Broncos LB Justin Strnad has Been Studying Kelce, Waller: 'I Was Brought in Here to Cover Guys Like That'

Justin Strnad has studied the Broncos' AFC West tight end foes as he heals and rehabs from the wrist injury that derailed his promising rookie season.
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When it came to covering dynamic pass-catching tight ends like Kansas City's Travis Kelce and Las Vegas' Darren Waller, the Denver Broncos had a plan in 2020. Unfortunately, the plan collapsed early when rookie linebacker Justin Strnad suffered a wrist injury during training camp that ended his entire campaign. 

"I grabbed the water, and I could feel my wrist click and I knew it was dislocated. It was clear," Strnad told Denver7's Troy Renck last week. "They tried to put it back in place for a long time, and it didn't work."

Suddenly sidelined as he was, Strnad took the opportunity to deep-dive on the AFC West tight ends he was drafted to cover, studying the film on the Kelces and Wallers of the 2020 season. What he learned might be able to help Strnad when he finally sees the field again next season. 

"Kelce's route running is amazing. Waller might be a little faster. Those guys are great players," Strnad told Renck. "I try to watch all of their games, study them and how they play. It was kind of why I was brought in here, to cover guys like that."

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Justin Strnad

Indeed, Strnad was selected in the fifth round of the 2020 NFL draft to be Denver's answer to the proliferation of the pass-catching tight-end phenoms in the division. The Wake Forest product was viewed as a possible draft 'steal' for the Broncos because many draftniks viewed him as Day 2 prospect that fell to Day 3 due to injury concerns. 

It was unfortunate that that very issue derailed his rookie season out of the gates, but it doesn't necessarily mean that Strnad is doomed to be afflicted by the injury bug year in and year out. Losing his athletic, sideline-to-sideline speed and athleticism hurt the Broncos defense, although the linebacker duo of Alexander Johnson and Josey Jewell, for what they lacked in the coverage department, they made up for as reliable starters and as run defenders.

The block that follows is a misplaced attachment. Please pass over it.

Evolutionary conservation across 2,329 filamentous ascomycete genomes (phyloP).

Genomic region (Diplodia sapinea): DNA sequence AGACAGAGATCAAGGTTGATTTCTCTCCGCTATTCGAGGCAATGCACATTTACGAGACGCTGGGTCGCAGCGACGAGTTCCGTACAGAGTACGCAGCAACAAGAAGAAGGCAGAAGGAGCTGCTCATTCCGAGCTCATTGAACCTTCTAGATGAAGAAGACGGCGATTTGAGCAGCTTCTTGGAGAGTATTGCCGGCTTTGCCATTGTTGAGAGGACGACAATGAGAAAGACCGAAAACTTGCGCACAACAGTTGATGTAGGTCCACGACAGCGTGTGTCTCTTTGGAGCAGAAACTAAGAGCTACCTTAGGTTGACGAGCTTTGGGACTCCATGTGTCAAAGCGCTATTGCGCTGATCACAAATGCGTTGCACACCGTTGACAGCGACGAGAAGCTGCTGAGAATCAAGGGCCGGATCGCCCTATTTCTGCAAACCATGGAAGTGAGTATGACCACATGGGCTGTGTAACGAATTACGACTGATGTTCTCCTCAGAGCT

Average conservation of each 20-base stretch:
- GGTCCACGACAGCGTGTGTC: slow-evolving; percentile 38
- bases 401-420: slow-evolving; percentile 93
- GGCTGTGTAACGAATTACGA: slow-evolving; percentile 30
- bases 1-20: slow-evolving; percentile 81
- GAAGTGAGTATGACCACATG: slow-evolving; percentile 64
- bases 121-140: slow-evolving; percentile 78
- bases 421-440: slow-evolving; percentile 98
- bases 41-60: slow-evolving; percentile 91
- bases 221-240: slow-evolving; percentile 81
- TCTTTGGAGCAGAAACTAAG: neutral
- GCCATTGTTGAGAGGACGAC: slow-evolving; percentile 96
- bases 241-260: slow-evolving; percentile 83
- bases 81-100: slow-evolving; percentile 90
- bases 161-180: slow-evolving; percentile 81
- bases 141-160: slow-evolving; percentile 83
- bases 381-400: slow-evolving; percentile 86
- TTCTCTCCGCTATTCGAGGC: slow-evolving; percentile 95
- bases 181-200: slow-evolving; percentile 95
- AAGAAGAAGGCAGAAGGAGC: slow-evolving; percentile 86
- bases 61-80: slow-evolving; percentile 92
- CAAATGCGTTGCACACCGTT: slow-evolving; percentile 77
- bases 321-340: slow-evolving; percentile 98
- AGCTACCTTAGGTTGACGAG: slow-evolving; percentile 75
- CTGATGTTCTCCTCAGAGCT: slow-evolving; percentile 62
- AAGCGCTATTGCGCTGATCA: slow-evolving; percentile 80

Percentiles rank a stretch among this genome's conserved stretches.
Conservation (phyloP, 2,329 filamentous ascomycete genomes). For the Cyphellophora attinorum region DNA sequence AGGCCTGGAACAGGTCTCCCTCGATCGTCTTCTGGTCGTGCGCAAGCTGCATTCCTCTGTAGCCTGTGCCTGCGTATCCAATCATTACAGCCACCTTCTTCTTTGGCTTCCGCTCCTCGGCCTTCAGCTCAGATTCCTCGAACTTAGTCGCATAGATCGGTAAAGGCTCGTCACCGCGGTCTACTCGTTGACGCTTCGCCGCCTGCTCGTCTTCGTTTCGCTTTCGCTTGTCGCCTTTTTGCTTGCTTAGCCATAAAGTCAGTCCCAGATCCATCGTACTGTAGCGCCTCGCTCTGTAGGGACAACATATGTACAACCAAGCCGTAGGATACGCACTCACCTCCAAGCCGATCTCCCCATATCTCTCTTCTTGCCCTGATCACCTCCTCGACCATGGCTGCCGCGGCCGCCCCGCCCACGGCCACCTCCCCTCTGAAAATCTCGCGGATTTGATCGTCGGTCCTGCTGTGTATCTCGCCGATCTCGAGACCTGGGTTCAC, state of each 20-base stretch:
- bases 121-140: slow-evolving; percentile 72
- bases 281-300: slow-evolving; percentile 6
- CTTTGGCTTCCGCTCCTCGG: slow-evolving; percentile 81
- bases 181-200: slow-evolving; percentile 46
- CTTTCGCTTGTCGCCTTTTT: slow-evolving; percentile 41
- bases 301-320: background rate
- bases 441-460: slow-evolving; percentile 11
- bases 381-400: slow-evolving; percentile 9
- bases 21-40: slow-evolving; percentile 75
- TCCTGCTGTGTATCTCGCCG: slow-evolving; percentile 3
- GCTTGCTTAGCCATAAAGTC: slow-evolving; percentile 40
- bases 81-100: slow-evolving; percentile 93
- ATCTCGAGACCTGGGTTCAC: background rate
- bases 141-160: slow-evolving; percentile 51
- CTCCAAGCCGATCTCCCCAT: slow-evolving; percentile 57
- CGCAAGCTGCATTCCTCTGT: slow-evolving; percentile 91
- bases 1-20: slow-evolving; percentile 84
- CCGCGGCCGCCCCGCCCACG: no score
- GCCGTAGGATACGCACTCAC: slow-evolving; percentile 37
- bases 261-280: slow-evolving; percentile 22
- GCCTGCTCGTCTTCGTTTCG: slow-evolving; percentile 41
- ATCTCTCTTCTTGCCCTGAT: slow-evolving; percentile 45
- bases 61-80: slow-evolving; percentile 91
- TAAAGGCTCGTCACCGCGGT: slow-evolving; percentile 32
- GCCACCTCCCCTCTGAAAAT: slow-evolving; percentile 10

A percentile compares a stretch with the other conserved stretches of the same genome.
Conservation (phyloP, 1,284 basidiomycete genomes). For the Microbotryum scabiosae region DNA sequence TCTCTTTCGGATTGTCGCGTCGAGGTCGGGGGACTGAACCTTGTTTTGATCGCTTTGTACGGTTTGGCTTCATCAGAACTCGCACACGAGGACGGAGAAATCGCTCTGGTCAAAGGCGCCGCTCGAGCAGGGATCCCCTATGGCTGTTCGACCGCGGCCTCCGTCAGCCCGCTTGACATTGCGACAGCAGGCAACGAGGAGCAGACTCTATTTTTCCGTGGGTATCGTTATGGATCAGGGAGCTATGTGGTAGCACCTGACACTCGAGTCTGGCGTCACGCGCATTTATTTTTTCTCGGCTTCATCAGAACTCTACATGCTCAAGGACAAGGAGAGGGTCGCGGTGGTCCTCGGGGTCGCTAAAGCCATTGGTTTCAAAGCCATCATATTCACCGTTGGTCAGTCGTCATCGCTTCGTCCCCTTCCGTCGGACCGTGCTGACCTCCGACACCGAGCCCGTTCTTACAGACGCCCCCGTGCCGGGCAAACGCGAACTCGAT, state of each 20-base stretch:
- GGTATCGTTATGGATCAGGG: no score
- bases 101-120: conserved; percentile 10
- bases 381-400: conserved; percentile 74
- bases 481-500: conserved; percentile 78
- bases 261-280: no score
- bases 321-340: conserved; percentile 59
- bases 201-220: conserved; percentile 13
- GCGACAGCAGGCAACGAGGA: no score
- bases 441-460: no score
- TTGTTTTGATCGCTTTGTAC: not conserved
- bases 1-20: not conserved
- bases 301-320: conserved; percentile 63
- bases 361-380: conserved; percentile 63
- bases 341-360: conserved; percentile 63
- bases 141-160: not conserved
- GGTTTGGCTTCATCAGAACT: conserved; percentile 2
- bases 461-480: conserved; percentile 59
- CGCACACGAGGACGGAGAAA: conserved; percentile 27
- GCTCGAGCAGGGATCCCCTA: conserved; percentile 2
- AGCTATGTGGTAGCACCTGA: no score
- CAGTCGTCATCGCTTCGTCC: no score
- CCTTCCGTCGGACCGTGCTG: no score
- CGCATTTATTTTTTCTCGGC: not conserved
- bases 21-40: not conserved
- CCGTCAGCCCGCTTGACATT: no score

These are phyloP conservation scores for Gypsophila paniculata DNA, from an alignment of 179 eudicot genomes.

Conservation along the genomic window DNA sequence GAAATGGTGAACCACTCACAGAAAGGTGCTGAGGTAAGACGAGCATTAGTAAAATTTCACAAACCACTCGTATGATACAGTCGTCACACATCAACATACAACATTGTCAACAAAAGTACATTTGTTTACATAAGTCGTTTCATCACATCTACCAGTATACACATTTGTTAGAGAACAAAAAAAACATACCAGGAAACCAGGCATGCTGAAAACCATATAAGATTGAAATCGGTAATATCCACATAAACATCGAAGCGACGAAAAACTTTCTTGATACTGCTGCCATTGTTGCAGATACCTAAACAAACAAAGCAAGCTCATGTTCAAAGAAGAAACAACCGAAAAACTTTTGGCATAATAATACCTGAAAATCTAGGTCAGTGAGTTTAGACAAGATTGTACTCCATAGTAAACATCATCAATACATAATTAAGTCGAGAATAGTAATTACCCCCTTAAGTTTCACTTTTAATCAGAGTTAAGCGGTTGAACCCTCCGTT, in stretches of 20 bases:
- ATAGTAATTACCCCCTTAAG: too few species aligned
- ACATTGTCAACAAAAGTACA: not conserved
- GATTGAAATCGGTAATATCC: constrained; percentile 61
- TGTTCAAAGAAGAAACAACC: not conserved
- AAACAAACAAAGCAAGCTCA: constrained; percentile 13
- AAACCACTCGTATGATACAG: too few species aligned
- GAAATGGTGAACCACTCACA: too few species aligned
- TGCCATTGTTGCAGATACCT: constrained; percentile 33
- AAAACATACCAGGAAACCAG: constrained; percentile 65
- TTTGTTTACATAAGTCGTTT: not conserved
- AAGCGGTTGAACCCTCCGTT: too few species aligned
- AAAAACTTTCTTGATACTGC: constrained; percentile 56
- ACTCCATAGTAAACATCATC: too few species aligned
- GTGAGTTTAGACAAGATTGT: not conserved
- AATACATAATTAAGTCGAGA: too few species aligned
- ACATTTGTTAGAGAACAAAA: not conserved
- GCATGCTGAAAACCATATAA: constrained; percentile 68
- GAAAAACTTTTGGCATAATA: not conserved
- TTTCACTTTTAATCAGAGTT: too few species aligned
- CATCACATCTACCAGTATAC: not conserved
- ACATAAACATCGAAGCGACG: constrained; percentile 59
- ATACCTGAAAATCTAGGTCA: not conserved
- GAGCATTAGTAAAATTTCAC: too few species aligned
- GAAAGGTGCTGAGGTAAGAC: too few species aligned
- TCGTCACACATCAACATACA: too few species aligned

Combined with his in-depth film study of his AFC West opponents, and what reps he got going against Denver's own dynamic tight ends last summer, the 6-foot-3, 238-pound Strnad could have a modest leg up when he finally returns to the field next fall. Even that brief exposure to the likes of Noah Fant and Albert Okwuegbunam in training camp hammered home the reality that NFL talent, regardless of position, is on a whole other level. 

"I learned that the game is faster at this level. Everybody is good. There are no weak links on the field. The offensive line can move and the quarterbacks can make any throw," Strnad told Denver7. "Coming in during a pandemic was different. We had everything thrown at us all at once. I felt like covering Noah [Fant] and Albert [Okwuegbunam] was really good work in camp. I felt like I was getting better."

Renck's reporting revealed that Strnad has opted to remain in Denver this offseason instead of returning to his home state of Florida. The Tarpon Springs (FL) native is taking his second year with the utmost seriousness and is focused on leaving no stone unturned in his rehabilitation. 

The Broncos received a big-time contribution from their 2020 rookie class, especially on the offensive side of the ball. On defense, third-round cornerback Michael Ojemudia appeared in all 16 games for Denver, starting 11, while third-round defensive lineman McTelvin Agim appeared in 10. 

"I am inching to show what I can do," Strnad told Renck. "To play in the NFL with all the guys from my class, I can't wait. I will make sure I show up at OTAs and camp ready to go. ... With guys like [Bradley] Chubb and [Malik] Reed, they come to work every day and work hard. We have a lot of guys like that. I truthfully believe we are close to becoming a winning team in this league and I want to be part of it."

Time will tell. Fans have long pined for the Broncos to draft a 10-year starting linebacker that can help finally take away tight ends, and running backs, in coverage. The Broncos believed Strnad could offer that coverage but the injury bug is no respecter of persons and it laid the young linebacker low early. 

New GM George Paton might seek some insurance in this year's draft. Holding the No. 9 overall pick, many fans hope the Broncos land Penn State linebacker Micah Parsons but there are many under-the-radar options at the position Paton could draft later on to hedge against Strnad being unable to shake the torment of the injury bug. 


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